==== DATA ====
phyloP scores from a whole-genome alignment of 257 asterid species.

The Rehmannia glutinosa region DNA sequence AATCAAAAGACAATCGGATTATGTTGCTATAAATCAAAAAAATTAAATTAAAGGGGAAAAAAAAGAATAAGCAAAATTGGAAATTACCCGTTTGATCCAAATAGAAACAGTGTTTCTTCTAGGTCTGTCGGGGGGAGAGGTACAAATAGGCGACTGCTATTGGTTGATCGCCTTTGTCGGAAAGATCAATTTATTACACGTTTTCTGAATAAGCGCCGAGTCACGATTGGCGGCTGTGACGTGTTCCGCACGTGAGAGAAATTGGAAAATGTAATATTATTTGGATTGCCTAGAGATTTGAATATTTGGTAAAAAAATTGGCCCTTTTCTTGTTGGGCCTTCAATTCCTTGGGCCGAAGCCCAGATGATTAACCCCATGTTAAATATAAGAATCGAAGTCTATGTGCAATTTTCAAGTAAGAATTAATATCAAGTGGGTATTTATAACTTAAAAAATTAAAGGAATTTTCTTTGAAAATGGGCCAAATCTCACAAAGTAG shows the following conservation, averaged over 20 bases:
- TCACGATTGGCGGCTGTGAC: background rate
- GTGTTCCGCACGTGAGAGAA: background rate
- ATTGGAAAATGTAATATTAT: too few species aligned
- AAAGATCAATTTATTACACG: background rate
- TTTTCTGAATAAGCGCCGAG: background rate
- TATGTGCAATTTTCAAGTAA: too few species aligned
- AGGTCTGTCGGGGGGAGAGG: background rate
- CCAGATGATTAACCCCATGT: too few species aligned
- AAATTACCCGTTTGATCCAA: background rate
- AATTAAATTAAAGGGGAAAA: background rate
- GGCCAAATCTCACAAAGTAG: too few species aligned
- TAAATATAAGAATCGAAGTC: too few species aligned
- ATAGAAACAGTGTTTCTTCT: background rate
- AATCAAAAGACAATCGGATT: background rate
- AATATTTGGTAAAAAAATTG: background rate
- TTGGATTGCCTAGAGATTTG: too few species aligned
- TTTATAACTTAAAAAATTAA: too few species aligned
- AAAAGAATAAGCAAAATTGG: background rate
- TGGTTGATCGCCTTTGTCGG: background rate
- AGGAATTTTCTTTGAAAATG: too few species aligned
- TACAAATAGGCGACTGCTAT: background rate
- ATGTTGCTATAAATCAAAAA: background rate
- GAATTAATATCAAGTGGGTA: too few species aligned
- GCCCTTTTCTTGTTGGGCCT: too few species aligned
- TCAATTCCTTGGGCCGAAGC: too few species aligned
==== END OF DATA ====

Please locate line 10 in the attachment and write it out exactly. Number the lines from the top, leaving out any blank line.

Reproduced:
- CCAGATGATTAACCCCATGT: too few species aligned